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Lab 3: Prelab (Part 2)

Module by: Thomas Shen, Douglas L. Jones. E-mail the authors

Based on: IIR Filtering: Filter-Coefficient Quantization Exercise in MATLAB by Douglas L. Jones, Swaroop Appadwedula, Matthew Berry, Mark Haun, Jake Janovetz, Michael Kramer, Dima Moussa, Daniel Sachs, Brian Wade

Summary: You will design a fourth-order notch filter and investigate the effects of filter-coefficient quantization. You will compare the response of the filter having unquantized coefficients with that of a filter having coefficients quantized as a single, fourth-order stage and with that of a filter having coefficients quantized as a cascade of two, second-order stages.

Filter-Coefficient Quantization

One important issue that must be considered when IIR filters are implemented on a fixed-point processor is that the filter coefficients that are actually used are quantized from the "exact" (high-precision floating point) values computed by MATLAB. Although quantization was not a concern when we worked with FIR filters, it can cause significant deviations from the expected response of an IIR filter.

By default, MATLAB uses 64-bit floating point numbers in all of its computation. These floating point numbers can typically represent 15-16 digits of precision, far more than the DSP can represent internally. For this reason, when creating filters in MATLAB, we can generally regard the precision as "infinite," because it is high enough for any reasonable task.

Note:

Not all IIR filters are necessarily "reasonable"!
The DSP, on the other hand, operates using 16-bit fixed-point numbers in the range of -1.0 to 1.02-15 1.0 2 -15 . This gives the DSP only 4-5 digits of precision and only if the input is properly scaled to occupy the full range from -1 to 1.

For this section exercise, you will examine how this difference in precision affects a notch filter generated using the butter command: [B,A] = butter(2,[0.07 0.10],'stop').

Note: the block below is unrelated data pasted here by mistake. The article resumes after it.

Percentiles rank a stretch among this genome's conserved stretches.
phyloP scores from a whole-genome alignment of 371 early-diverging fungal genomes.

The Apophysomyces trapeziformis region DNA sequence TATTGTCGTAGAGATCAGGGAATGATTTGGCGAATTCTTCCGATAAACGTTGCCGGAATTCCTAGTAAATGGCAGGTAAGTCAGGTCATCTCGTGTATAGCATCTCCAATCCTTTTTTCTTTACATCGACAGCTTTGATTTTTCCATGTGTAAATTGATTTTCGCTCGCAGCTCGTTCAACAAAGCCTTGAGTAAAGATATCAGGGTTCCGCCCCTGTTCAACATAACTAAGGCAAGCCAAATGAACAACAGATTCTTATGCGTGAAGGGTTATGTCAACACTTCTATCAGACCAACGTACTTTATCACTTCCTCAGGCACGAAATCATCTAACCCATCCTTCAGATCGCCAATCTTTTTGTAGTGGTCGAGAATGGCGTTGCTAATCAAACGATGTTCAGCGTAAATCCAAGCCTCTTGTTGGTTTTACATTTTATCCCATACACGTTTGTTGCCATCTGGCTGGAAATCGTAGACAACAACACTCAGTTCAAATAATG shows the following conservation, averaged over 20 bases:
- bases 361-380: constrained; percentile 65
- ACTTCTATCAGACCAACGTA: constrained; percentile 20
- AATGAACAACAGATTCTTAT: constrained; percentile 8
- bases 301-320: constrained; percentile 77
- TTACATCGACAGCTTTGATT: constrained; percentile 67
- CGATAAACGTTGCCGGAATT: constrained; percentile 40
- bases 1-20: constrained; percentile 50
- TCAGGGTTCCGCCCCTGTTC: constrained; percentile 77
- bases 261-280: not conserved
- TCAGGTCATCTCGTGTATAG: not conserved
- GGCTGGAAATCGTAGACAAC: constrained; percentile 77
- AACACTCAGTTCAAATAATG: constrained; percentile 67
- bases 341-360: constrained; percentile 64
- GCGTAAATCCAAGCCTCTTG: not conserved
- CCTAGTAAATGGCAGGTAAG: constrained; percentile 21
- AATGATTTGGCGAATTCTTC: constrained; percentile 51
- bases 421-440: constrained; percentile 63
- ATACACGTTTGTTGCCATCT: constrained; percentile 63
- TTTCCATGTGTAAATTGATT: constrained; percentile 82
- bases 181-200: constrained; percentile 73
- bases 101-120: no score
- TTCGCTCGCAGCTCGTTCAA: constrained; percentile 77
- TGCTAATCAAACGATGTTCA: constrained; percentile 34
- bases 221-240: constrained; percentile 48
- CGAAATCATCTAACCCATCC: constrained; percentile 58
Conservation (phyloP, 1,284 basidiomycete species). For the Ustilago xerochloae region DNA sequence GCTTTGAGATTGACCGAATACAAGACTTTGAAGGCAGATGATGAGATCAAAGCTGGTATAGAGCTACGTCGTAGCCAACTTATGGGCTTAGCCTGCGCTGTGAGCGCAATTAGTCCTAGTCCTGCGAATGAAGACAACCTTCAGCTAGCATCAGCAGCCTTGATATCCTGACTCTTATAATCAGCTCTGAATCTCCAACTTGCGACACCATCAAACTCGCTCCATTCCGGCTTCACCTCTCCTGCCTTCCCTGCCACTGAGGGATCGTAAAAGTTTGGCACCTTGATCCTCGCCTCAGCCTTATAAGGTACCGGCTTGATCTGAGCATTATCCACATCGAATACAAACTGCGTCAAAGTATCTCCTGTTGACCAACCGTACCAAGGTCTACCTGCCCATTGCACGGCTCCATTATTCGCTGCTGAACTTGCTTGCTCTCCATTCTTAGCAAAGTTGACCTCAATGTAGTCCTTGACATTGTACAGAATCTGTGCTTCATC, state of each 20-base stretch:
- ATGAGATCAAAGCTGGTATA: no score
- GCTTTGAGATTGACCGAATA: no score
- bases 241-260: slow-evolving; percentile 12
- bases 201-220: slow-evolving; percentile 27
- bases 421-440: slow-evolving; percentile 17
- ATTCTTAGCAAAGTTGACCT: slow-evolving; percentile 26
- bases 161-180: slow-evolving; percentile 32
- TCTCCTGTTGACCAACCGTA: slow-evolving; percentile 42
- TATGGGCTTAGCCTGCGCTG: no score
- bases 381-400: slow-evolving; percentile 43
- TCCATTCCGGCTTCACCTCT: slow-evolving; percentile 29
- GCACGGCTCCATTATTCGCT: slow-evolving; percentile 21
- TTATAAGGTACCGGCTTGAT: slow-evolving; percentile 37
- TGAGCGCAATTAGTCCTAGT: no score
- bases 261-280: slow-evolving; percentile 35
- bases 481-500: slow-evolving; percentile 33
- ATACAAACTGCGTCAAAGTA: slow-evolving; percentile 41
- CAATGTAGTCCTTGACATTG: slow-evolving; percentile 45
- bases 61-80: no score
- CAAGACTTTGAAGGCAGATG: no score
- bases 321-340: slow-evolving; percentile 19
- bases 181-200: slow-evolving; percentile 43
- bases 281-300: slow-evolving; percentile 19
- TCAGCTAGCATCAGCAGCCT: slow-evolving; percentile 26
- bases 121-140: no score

Quantizing coefficients in MATLAB

It is not difficult to use MATLAB to quantize the filter coefficients to the 16-bit precision used on the DSP. To do this, first take each vector of filter coefficients (that is, the A A and B B vectors) and divide by the smallest power of two such that the resulting absolute value of the largest filter coefficient is less than or equal to one. This is an easy but fairly reasonable approximation of how numbers outside the range of -1 to 1 are actually handled on the DSP.

Next, quantize the resulting vectors to 16 bits of precision by first multiplying them by 215=32768 2 15 32768 , rounding to the nearest integer (use round), and then dividing the resulting vectors by 32768. Then multiply the resulting numbers, which will be in the range of -1 to 1, back by the power of two that you divided out.

Effects of quantization

Explore the effects of quantization by quantizing the filter coefficients for the notch filter. Use the freqz command to compare the response of the unquantized filter with two quantized versions: first, quantize the entire fourth-order filter at once, and second, quantize the second-order ("bi-quad") sections separately and recombine the resulting quantized sections using the conv function. Compare the response of the unquantized filter and the two quantized versions. Which one is "better?" Why do we always implement IIR filters using second-order sections instead of implementing fourth (or higher) order filters directly?

Be sure to create graphs showing the difference between the filter responses of the unquantized notch filter, the notch filter quantized as a single fourth-order section, and the notch filter quantized as two second-order sections. Save the MATLAB code you use to generate these graphs, and be prepared to reproduce and explain the graphs as part of your quiz. Make sure that in your comparisons, you rescale the resulting filters to ensure that the response is unity (one) at frequencies far outside the notch.

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